Emotions play a role.

Often times adult children don’t play an active role in the downsizing process due to other family and work obligations.  The stress and tension can be very high for all members of the family and often times it’s best to call and hire an experienced professional organizer to assist and make the process run smoothly and without trauma. In addition, adult children often feel a lot of turmoil when long time family possessions are sorted and pared down.  I have personally seen the upheaval of emotions cause conflicts among family when these conflicts could easily have been minimized by initiating a few simple organizing and downsizing strategies to be prepared.

For me, working with older adults and seniors is one of the most rewarding aspects of my work.  I don’t just work for my clients, but with them, side by side, hands on coaching, motivating and encouraging.   Working collaboratively I have helped clients make decisions on what to keep, what to pass on to family or others, and what to be discarded.

Senior couple

One way I like to encourage and motivate my clients is to suggest that the preparation of a move to a smaller home is the first step of a fresh start, a new chapter in their lives and perhaps an even greater adventure!  Preparation is key to a successful downsize so that precious memories can still be treasured while streamlining for a simpler and more efficient lifestyle.

5 Reasons Cluttered Homes Don’t Sell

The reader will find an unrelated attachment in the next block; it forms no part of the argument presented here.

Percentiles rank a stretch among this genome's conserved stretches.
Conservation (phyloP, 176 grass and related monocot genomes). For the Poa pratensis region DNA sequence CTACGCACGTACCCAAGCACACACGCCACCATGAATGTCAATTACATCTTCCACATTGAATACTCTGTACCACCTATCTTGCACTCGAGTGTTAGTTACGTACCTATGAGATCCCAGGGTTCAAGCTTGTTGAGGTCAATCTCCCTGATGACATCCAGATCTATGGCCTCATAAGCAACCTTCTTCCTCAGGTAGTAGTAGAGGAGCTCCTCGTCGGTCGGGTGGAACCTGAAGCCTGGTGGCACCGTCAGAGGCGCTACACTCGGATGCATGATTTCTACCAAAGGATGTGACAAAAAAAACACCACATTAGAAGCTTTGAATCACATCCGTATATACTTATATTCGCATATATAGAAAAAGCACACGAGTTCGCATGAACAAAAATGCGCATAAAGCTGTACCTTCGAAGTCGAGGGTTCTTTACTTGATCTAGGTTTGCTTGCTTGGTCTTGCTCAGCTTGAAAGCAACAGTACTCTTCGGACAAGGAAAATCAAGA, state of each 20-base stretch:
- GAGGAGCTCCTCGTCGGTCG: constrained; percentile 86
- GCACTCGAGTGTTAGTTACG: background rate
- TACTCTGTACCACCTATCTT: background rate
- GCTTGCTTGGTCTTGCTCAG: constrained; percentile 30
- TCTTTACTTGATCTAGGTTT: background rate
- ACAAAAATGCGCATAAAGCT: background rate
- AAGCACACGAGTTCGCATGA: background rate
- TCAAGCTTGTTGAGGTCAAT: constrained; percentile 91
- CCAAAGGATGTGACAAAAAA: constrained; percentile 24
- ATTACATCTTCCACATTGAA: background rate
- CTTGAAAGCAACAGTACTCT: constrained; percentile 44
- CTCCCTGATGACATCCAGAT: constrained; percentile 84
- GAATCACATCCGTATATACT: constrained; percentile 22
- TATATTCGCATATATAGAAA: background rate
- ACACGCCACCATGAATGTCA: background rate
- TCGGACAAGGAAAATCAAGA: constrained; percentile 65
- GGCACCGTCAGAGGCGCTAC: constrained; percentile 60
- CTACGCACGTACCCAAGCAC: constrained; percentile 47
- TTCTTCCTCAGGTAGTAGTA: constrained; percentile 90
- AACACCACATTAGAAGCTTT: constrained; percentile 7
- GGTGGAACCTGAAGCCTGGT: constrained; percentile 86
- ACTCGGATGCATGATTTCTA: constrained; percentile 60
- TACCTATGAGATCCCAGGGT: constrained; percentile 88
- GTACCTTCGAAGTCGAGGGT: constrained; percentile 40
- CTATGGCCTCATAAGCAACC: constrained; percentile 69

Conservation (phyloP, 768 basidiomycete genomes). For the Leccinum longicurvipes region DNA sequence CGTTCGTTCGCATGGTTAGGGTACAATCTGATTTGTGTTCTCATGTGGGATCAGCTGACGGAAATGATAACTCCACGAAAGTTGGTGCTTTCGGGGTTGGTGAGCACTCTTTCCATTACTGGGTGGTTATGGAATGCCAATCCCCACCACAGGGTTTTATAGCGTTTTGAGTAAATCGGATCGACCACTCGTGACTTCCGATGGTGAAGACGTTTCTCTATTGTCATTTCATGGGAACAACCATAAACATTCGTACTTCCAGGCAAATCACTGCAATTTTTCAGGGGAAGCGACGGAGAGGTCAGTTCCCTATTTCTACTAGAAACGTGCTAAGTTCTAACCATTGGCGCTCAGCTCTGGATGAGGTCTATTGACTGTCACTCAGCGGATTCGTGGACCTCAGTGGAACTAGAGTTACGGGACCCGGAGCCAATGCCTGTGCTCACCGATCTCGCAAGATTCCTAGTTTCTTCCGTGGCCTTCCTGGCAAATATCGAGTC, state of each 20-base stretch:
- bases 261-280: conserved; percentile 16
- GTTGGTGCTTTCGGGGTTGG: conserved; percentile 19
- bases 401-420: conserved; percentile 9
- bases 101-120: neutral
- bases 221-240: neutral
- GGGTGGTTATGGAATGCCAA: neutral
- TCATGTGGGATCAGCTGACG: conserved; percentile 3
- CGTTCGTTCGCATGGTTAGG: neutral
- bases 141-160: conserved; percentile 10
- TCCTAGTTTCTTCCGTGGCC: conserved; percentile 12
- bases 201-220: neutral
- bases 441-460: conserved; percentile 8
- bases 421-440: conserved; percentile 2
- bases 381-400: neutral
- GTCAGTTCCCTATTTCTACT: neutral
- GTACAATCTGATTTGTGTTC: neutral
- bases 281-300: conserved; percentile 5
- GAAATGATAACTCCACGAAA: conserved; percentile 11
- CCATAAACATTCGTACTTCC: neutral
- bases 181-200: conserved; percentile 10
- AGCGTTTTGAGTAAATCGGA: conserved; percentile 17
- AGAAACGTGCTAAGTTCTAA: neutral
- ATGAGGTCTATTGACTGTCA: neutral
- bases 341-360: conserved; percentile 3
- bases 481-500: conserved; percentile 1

De-cluttered home that sellsThis article was originally published on the Comfree Blog, where I am a frequent contributor. You can view the original article here.

You’ve got several people in line to take a look at your house that you’ve just put up for sale. The lawn is immaculate, the driveway is as smooth as glass, and there isn’t a single wrinkle in your clothes. However, behind closed doors lies a completely different story.

“I know where to find everything in my own house!” you might argue. That might very well be true for you, but what about the couple looking at your home for the first time? Are they convinced?

It turns out that it does matter to other people whether your home is presented as spic and span or as the remnants of a hurricane. The “hygiene” of your house can potentially be the difference between a brief, disinterested house tour and an enthusiastic down payment.

Here are five reasons cluttered houses don’t sell and why you should clear the clutter before putting it on the market.

1. First impressions are critical

From the moment a potential buyer sets foot in the house their opinion on how suitable it is as a home depends greatly on first impressions. It makes sense. Why buy something that doesn’t deliver your specific needs?